Science Experiment: How fast can you react?

I love this piece from Scientific American, written in the format of a teaching lesson, instructing you how to perform a science experiment: How Fast Can You React?

Key concepts:
Reaction time
Neuroscience
Gravity

Introduction
Think fast! Have you ever noticed that when someone unexpectedly tosses a softball at you, you need a little time before you can move to catch it (or duck)? That’s because when your eyes see an incoming signal such as a softball, your brain needs to first process what’s happening—and thenyou can take action. In this activity, you can measure just how long it takes for you to react, and compare reaction times with your friends and family.

Materials
·    Ruler (inches or metric)
·    Paper
·    Pencil
·    Chart (below)

 

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SimCity 2013 – goes green with limited resources, pollution, and sustainable principles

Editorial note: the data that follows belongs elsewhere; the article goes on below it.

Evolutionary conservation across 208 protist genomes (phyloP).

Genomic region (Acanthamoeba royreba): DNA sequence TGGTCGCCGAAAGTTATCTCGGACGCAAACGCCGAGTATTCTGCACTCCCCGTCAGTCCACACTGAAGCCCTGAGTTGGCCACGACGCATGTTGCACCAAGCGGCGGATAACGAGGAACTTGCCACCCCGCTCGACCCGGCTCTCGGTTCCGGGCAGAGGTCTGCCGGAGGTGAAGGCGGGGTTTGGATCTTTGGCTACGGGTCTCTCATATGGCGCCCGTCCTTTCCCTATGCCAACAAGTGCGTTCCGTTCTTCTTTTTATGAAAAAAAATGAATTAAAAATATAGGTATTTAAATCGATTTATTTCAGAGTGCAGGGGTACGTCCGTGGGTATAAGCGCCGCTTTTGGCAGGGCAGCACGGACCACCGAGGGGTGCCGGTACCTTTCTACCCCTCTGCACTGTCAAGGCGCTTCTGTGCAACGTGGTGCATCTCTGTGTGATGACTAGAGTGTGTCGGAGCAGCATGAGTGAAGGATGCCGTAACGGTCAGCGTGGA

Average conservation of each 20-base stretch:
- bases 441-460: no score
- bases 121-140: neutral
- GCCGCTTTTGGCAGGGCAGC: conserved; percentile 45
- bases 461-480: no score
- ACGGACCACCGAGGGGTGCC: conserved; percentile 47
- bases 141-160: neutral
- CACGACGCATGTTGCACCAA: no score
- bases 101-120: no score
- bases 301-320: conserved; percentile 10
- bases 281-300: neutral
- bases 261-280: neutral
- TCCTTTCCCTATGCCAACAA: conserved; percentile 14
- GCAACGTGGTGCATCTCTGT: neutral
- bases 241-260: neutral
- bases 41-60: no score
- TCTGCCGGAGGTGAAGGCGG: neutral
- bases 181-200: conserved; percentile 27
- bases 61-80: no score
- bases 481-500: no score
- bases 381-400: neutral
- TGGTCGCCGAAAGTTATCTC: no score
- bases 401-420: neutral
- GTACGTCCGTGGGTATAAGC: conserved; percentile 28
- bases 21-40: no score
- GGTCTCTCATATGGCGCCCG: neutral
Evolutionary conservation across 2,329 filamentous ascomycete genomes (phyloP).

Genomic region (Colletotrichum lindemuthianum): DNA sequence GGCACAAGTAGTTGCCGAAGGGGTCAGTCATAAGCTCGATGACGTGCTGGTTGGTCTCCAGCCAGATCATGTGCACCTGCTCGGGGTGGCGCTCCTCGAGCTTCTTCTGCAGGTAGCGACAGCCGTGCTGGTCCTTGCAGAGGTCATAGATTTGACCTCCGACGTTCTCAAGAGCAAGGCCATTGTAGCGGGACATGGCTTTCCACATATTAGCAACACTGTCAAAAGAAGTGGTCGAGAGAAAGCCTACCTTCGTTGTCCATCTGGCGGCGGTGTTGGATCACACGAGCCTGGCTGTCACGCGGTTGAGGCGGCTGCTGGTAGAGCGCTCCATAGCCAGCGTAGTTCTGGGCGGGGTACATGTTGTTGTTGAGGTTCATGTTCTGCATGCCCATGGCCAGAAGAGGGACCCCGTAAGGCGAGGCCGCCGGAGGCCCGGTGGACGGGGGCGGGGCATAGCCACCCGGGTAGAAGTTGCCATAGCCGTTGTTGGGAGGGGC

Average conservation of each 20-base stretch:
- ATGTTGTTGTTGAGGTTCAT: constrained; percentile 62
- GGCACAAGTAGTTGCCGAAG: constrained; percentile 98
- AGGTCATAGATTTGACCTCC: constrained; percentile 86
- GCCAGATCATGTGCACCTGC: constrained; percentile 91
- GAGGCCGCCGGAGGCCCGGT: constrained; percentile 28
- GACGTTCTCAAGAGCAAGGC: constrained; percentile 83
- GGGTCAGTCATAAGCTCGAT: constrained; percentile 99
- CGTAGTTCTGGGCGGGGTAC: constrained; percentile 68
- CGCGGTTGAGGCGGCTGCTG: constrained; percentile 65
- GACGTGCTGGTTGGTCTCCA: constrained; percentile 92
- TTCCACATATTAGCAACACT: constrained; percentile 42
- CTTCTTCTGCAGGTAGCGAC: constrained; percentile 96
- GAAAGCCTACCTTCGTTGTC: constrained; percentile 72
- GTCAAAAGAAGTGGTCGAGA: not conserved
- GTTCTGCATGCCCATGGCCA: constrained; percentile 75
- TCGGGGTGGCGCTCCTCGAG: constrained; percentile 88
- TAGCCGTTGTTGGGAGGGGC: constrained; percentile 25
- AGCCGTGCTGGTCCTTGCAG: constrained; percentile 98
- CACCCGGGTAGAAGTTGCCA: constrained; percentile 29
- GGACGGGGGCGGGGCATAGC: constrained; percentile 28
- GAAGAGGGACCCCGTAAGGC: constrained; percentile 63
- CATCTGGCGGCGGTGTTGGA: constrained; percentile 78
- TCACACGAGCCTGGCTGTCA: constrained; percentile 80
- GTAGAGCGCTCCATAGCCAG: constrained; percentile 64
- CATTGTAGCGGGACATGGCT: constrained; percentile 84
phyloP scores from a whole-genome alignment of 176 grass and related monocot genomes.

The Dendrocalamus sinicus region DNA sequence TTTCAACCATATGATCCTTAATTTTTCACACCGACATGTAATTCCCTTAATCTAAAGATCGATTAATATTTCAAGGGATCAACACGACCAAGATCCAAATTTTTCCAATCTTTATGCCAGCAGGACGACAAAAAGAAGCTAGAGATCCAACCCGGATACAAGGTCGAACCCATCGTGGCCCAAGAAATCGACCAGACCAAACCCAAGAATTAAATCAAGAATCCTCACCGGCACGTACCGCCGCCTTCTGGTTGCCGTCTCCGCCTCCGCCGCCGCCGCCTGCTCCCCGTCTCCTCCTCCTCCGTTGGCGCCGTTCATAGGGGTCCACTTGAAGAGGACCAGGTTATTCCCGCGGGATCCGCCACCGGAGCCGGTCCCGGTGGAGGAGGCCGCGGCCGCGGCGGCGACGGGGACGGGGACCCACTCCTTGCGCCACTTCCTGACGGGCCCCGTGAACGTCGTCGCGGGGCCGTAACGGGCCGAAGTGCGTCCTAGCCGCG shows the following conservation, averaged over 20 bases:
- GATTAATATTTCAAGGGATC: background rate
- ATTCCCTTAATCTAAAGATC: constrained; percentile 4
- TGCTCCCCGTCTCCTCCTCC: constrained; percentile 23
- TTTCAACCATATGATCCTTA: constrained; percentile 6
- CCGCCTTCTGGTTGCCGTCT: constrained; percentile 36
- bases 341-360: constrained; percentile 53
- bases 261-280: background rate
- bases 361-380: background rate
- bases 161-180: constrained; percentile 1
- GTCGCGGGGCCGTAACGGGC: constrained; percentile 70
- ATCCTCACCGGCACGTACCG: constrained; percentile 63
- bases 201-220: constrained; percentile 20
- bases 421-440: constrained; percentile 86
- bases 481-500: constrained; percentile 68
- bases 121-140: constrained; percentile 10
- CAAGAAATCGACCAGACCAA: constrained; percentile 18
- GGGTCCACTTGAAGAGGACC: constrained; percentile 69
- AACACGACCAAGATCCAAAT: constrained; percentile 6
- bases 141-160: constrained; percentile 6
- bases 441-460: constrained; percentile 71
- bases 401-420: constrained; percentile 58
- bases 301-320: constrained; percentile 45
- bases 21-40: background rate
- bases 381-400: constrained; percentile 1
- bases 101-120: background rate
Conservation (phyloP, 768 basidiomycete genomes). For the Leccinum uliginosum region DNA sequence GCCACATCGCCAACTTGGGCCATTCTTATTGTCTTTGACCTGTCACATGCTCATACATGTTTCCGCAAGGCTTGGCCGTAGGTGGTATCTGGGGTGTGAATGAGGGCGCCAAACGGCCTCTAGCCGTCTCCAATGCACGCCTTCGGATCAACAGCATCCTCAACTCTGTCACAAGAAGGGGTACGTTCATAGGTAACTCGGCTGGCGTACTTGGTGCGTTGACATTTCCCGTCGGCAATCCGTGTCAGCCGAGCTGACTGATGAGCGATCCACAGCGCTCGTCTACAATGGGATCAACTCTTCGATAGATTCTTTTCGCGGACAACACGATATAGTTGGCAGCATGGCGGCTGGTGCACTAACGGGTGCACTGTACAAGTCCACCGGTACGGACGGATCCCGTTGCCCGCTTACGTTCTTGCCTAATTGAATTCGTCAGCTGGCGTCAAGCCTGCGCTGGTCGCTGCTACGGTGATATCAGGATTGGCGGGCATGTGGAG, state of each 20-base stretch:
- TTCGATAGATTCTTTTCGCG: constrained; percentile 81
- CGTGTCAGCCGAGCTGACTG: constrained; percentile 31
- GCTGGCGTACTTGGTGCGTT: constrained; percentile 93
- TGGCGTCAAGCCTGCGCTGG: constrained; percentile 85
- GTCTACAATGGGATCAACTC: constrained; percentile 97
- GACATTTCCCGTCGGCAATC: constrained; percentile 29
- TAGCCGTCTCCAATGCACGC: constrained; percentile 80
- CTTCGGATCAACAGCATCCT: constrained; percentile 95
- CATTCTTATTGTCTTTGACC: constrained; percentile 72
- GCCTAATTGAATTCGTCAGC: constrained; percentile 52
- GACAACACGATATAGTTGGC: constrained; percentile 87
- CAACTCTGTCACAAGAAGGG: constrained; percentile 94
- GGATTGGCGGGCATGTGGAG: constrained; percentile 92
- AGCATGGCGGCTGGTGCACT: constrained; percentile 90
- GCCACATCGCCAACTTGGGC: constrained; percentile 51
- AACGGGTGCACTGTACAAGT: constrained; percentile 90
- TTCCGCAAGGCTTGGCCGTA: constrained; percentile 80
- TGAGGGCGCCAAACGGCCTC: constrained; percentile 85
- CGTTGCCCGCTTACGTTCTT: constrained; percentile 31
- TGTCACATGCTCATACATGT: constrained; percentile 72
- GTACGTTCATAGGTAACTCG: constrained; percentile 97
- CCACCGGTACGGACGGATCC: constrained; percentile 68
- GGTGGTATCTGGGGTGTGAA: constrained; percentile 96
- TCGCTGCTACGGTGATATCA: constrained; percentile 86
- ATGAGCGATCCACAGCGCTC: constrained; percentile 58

Any computer gamer old enough to remember floppy disks probably paid at least a fleeting visit to SimCity, the legendary franchise that let players build — and destroy — the metropolises of their imaginations. After passing through half a dozen incarnations in the two decades since its debut, the game is back, and its creator, Maxis Studios, says that this time, it’s putting more than bricks and mortar into the mix.

Slated for release in 2013, the new SimCity invites players to grapple with tough choices about energy generation, environmental costs and the responsibilities shouldered by inhabitants of a planet with finite resources — choices faced by real policymakers on the very real planet Earth.

To the game’s original repertoire of fire stations and governor’s mansions, power lines and city budgets, Maxis is adding a cocktail of new challenges, including limited resources and the spillover effects of pollution.

more on the “green” design of the gameScientific American

 
The official trailer, which doesn’t contain any reference to the pollution or green aspects, just natural disasters:

 
// Thx to Nasry Al-Haddad